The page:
Mexico high court upholds keeping military on police duties
Mexico's Supreme Court upheld on Tuesday a constitutional change that allows the military to continue in law enforcement duties until 2028.
The court ruled against appeals that argued law enforcement should be left to civilian police forces. Critics warned President Andres Manuel Lopez Obrador is militarizing the country, and ignoring the separation of powers.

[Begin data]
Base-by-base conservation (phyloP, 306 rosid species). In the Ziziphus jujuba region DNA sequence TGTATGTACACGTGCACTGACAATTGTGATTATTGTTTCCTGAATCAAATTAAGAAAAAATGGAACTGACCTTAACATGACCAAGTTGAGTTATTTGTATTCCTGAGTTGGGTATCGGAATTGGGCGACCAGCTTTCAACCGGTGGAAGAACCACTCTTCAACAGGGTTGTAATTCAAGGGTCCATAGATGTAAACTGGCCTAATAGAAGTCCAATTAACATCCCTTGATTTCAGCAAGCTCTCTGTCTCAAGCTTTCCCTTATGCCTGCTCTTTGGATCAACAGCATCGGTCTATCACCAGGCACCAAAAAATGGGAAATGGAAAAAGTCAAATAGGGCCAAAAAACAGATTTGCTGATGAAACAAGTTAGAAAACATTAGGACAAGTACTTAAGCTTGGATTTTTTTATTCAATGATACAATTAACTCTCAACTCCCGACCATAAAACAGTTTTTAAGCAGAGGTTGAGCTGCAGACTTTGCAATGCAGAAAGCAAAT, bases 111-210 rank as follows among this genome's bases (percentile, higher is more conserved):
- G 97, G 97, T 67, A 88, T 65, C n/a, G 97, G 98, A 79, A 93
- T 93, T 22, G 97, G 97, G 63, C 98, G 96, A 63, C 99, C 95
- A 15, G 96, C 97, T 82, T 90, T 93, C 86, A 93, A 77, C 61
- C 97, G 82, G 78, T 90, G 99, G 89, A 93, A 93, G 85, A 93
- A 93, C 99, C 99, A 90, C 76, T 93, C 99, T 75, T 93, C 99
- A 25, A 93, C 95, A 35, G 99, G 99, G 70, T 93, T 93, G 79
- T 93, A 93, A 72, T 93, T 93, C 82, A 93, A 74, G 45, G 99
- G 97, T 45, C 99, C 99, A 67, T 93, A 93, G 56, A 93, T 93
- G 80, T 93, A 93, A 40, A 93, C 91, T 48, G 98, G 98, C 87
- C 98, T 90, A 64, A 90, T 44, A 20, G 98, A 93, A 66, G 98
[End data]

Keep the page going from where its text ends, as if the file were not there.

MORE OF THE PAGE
Eight of the court's 11 justices voted to uphold the changes that Congress approved in October.
Putting soldiers and marines on the streets to fight crime was long viewed as a stopgap measure to fight the country’s well-armed drug cartels. In 2019, legislators voted that civilian police should take over those duties by 2024.